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Making Sense of Data-based Information in Society: What should students learn?

Associate Professor Maxine Pfannkuch explores whether students currently leaving school have the ability to understand and critically evaluate data information that will affect their lives.


What statistical thinking skills do students need in order to participate intelligently in society? In an age of fake news, alternative facts and data-based evidence, what “worry questions” would help students make sense of and question data-based arguments? Are students currently leaving school with the ability to understand and critically evaluate data information that will affect their lives, for example, in the health, environment, justice and political arenas?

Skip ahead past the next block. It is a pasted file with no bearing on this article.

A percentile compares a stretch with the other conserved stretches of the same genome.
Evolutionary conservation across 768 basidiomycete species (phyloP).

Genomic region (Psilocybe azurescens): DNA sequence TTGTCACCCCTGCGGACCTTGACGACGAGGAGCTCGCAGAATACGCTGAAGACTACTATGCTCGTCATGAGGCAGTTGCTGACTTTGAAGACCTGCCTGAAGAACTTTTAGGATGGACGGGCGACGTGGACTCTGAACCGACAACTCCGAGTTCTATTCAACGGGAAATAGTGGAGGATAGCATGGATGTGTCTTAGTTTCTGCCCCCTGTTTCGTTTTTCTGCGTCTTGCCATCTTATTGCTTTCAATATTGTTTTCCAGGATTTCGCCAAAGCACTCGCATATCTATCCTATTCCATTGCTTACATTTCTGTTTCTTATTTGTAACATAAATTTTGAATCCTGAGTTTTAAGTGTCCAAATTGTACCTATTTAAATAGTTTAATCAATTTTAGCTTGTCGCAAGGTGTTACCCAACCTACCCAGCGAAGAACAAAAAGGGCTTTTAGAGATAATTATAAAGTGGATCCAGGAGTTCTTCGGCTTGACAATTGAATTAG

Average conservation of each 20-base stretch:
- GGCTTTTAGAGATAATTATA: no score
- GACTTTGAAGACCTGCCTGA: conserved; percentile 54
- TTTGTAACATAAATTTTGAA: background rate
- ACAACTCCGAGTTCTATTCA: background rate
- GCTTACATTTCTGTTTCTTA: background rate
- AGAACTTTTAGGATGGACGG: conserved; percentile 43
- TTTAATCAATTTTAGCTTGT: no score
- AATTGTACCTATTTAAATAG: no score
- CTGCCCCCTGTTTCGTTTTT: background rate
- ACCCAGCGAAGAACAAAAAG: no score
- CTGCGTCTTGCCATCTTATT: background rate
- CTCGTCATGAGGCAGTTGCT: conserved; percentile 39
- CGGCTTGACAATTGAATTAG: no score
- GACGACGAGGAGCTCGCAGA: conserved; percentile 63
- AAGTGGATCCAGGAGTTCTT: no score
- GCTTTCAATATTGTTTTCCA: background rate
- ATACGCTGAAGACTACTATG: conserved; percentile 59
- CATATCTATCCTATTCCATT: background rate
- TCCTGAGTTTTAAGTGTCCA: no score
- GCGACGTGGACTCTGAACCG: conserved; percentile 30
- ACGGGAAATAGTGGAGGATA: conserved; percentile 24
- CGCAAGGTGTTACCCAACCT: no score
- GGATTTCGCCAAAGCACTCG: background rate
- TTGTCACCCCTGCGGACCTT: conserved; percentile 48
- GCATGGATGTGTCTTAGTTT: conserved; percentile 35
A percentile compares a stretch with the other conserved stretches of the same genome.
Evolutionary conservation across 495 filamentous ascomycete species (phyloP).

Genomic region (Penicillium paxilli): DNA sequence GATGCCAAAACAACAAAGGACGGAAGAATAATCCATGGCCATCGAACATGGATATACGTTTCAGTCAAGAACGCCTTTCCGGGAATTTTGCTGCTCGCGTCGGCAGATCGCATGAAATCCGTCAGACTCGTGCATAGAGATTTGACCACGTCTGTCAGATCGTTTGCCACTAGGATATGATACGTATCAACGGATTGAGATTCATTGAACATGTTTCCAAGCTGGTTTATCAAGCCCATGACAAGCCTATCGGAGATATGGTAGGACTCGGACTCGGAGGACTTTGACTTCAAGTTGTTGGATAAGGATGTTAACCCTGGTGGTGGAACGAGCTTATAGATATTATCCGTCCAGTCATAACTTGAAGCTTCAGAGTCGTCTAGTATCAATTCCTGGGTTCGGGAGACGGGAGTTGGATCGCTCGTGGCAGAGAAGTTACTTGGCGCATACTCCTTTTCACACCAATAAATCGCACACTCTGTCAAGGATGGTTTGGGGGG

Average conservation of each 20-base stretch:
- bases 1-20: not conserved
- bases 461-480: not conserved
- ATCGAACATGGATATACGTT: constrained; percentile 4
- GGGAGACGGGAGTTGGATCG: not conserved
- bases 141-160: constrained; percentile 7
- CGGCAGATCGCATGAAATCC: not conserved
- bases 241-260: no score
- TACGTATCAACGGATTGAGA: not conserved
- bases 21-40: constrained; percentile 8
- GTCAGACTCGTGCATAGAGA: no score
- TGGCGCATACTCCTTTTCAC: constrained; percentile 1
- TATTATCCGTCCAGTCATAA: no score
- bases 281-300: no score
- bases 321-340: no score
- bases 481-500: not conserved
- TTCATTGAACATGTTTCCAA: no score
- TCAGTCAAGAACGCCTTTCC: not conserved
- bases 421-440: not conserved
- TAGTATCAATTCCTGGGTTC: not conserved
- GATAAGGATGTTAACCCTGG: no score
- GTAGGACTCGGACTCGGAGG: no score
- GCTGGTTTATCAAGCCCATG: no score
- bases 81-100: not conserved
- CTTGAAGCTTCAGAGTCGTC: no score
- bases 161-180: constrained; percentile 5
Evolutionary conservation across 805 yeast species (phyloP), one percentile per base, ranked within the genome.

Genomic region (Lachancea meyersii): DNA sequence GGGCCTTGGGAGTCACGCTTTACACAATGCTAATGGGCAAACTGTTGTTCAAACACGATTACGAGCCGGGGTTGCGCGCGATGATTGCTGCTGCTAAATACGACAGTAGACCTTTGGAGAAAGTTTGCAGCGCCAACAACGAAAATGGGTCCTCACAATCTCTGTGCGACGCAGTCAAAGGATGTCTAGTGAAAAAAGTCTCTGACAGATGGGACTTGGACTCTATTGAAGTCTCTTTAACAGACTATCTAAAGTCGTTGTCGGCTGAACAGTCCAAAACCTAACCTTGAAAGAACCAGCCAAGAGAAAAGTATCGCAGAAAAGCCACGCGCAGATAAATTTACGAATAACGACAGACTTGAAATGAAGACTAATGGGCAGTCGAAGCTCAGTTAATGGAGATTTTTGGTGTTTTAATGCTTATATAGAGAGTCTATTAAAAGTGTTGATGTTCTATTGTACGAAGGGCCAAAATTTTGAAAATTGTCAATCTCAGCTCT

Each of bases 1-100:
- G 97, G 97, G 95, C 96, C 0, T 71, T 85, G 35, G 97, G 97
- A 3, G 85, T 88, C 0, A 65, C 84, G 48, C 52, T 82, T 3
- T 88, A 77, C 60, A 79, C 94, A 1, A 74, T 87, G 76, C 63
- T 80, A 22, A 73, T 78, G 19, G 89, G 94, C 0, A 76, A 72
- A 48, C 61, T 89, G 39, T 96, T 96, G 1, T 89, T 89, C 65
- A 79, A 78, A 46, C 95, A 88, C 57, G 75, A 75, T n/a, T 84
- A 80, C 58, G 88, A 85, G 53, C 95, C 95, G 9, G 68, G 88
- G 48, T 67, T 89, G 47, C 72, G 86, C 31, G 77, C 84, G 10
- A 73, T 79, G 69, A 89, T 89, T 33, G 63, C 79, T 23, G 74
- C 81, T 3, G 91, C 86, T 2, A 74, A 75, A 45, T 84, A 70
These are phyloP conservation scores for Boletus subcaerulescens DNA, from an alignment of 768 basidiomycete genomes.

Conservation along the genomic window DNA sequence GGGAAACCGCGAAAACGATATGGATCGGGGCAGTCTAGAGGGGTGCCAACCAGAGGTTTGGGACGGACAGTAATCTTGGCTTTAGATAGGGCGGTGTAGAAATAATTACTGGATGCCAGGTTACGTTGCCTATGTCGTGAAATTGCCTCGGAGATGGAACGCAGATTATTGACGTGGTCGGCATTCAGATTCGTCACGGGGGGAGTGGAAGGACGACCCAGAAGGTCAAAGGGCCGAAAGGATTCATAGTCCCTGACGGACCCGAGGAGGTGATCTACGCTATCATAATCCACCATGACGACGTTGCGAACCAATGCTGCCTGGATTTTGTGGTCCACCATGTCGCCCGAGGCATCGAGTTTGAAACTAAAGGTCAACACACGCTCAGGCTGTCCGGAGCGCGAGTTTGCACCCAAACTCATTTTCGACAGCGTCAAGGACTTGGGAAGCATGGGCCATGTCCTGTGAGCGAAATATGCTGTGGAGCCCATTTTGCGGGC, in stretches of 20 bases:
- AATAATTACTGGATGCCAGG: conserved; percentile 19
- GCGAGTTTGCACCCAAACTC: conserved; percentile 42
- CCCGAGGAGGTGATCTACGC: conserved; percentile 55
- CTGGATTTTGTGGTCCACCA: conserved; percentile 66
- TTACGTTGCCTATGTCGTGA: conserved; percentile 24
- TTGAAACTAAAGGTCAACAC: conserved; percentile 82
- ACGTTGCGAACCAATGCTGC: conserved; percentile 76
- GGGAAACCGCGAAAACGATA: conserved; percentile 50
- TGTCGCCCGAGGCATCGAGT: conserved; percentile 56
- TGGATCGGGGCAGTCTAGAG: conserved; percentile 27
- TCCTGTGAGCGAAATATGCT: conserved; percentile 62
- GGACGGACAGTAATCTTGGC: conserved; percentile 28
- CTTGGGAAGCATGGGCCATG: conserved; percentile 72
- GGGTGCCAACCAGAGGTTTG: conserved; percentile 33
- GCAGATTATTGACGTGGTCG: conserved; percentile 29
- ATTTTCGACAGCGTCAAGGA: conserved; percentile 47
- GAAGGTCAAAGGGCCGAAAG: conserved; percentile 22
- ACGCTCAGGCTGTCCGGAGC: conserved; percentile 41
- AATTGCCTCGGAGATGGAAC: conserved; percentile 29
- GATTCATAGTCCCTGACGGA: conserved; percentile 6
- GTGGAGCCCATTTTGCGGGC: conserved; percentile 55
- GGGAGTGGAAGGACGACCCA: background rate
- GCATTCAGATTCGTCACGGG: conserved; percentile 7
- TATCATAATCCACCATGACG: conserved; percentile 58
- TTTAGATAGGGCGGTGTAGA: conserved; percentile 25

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Recorded Lecture

Click on the image above to watch the recording of this lecture.
(1 hr 8min)


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About the Speaker

Associate Professor Maxine Pfannkuch is in the Department of Statistics at the University of Auckland and is internationally recognized in the field of statistics education. She started work as a secondary mathematics teacher and over a number of years became Head of Department, a mathematics adviser, and a teacher educator before moving to the University of Auckland in 1994 to complete her PhD on characterizing statistical thinking. Her research interests centre on enhancing 11 to 19-year-old students’ statistical and probabilistic reasoning and statistical literacy, as well as conceptual understanding through the use of dynamic visualizations. For many years she has been involved in the development of the secondary school statistics curriculum in New Zealand and in teachers’ professional learning.